Local Commentary

Editorial: Biden on the Human Cost of War

President Joe Biden’s stirring remarks on the occasion of the official end to the 20-year-long U.S. war in Afghanistan Tuesday were generally overlooked by the media but will endure in the nation’s legacy and history books maybe forever.

As the only president among the four who oversaw that war who had a child in the conflict, President Biden concluded his speech with an emotional and impassioned critique of the human costs of an indefinite continuation of the war, even as “low grade war.”

“I refuse to continue a war that was no longer in the service of the vital national interests of our people. And most of all, after 800,000 Americans serving in Afghanistan…after 20,744 American servicemen and women injured, and the loss of 2,461 American personnel, including 13 lives lost just this week, I refuse to open another decade of warfare in Afghanistan.

“We’ve been a nation too long at war. If you’re 20 years old today, you’ve never known an America at peace…I don’t think enough people understand how much we have asked of the one percent of this country who put that uniform on, willing to put their lives on the line in defense of our nation.

“Maybe it’s because my deceased son Beau served in Iraq for a full year. Before that, well — maybe it’s because of what I’ve seen over the years as a senator, vice president and president traveling those countries. A lot of our veterans and their families have gone through hell. Deployment after deployment, months and years away from their families, missed birthdays, anniversaries, empty chairs at holidays, financial struggles, divorces, loss of limbs, traumatic brain injury, post-traumatic stress.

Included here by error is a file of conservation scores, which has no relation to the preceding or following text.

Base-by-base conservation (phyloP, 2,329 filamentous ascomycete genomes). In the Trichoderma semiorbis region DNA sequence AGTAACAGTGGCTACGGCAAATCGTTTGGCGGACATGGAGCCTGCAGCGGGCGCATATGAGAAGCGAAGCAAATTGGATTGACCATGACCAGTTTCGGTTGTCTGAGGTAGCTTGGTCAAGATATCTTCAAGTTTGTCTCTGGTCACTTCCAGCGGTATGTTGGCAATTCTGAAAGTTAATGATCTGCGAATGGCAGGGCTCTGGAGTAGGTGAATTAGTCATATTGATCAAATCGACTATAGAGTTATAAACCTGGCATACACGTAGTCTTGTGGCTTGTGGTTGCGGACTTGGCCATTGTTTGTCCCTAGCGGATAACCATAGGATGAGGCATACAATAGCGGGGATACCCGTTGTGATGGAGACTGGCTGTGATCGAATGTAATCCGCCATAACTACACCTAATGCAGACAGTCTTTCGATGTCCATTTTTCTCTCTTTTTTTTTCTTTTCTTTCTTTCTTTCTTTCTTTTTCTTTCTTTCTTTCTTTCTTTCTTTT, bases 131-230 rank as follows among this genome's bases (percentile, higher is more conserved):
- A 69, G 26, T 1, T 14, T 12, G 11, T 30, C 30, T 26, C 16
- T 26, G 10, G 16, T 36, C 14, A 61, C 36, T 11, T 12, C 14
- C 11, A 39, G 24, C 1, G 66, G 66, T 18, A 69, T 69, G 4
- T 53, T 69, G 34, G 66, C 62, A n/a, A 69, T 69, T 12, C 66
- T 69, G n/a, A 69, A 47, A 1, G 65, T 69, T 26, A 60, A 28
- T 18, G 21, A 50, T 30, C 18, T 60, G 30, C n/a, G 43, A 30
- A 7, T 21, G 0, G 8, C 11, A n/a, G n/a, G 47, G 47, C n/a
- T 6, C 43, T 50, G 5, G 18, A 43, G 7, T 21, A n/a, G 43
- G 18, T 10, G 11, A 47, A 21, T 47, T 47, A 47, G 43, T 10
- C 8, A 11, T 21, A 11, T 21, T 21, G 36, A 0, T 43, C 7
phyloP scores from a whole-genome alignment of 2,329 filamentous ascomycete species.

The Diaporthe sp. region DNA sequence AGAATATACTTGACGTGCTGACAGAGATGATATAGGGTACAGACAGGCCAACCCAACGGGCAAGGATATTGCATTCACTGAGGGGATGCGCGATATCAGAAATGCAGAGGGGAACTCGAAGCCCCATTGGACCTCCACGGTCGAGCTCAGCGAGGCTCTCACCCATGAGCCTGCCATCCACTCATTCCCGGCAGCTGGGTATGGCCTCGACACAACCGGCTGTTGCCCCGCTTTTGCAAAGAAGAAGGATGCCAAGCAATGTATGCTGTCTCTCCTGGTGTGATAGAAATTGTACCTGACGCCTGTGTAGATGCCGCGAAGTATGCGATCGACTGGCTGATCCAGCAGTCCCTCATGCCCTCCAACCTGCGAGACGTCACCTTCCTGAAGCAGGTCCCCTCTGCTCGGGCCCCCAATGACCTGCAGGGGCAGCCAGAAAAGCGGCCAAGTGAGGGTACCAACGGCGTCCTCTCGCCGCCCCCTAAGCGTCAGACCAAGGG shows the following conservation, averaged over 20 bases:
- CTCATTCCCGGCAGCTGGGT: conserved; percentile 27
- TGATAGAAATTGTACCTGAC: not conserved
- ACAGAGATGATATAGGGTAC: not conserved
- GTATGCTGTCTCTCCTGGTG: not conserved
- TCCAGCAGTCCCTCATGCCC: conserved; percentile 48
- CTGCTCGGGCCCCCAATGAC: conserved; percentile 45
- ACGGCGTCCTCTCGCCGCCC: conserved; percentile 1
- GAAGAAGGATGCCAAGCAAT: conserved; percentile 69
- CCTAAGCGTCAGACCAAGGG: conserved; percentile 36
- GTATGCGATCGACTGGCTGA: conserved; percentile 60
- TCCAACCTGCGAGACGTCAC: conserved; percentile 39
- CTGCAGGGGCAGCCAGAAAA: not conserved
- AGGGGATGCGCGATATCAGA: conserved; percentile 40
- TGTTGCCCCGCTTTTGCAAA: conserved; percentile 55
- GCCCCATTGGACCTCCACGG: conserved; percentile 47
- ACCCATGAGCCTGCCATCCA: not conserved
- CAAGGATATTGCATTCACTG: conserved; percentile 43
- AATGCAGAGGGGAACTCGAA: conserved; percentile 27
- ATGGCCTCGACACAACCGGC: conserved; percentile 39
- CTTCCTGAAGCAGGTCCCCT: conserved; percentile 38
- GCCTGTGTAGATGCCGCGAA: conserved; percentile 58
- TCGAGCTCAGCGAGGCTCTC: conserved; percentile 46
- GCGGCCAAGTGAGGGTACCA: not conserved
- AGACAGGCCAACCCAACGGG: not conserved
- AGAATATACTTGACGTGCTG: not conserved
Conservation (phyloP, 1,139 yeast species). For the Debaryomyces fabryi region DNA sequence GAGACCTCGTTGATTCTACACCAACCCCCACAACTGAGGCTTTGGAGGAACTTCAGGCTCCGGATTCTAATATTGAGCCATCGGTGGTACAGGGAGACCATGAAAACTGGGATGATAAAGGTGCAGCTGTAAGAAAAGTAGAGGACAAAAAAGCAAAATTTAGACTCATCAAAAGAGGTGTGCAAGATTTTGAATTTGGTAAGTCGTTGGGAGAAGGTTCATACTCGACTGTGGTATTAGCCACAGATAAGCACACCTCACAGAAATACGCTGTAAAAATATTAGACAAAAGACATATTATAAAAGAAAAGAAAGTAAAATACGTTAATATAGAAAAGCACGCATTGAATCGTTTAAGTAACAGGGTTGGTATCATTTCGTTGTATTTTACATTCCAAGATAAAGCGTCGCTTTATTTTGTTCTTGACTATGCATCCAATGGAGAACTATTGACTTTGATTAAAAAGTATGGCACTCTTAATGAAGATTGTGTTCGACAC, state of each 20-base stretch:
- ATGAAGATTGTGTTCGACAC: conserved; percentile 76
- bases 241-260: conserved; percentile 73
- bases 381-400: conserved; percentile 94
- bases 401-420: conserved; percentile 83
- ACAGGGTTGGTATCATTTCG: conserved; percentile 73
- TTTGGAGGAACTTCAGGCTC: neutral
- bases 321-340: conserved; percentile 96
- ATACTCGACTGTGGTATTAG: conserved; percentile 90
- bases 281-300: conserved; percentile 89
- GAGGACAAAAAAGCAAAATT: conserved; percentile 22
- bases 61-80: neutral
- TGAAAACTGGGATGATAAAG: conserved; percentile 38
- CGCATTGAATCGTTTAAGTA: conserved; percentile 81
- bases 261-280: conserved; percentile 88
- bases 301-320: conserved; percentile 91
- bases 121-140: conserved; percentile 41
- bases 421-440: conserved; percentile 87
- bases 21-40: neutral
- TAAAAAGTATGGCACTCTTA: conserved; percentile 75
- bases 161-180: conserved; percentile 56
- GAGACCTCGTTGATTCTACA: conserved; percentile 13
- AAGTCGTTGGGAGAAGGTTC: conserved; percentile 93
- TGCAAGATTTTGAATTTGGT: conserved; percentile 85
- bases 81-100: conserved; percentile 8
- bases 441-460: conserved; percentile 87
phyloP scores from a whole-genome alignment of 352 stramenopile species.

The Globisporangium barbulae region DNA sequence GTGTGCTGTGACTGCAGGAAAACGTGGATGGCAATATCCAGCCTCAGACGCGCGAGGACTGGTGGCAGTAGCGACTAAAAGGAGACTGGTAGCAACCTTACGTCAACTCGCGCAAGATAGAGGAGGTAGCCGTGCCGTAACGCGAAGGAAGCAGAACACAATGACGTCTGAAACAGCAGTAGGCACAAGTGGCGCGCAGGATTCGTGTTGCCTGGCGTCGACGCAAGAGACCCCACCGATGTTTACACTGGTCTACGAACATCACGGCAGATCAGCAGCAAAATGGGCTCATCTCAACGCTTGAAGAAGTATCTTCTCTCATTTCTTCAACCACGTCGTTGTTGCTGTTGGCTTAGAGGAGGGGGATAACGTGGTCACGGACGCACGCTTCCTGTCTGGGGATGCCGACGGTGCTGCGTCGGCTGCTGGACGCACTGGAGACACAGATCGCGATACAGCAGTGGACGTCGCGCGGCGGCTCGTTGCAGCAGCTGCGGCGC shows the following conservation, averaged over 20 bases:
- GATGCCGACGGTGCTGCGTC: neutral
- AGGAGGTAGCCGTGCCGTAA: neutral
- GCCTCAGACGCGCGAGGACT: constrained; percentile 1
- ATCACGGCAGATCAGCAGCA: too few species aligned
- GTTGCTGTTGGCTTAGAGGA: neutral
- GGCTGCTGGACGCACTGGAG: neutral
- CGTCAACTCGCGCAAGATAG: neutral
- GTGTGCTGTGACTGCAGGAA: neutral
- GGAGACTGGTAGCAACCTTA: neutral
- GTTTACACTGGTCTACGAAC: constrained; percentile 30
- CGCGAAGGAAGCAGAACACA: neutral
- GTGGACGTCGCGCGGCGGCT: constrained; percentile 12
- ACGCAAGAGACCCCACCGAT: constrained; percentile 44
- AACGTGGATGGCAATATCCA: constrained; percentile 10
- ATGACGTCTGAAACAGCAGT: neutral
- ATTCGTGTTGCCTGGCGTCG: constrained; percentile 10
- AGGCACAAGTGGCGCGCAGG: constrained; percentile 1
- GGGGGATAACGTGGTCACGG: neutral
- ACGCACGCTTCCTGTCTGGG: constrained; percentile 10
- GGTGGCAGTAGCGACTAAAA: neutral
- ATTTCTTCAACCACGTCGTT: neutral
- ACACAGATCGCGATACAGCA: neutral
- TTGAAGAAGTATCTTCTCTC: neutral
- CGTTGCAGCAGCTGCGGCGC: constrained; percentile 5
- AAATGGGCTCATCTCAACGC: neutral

“We see it in the struggles many have when they come home. We see it in the strain on their families and caregivers. We see it in the strain of their families when they’re not there. We see it in the grief borne by their survivors. The cost of war they will carry with them their whole lives.

“Most tragically, we see it in the shocking and stunning statistic that should give pause to anyone who thinks war can ever be low grade, low risk or low cost: eighteen veterans, on average, who die by suicide every single day in America. Not in a far-off place, but right here in America.

“There’s nothing low grade or low risk or low cost about any war. It’s time to end the war in Afghanistan. As we close 20 years of war and strife and pain and sacrifice, it’s time to look for the future, not the past. To a future that’s safer, to a future that’s more secure. To a future that honors those who’ve served and all those who gave what President Lincoln called ‘their last full measure of devotion.’

“I give you my word with all of my heart. I believe this is the right decision.”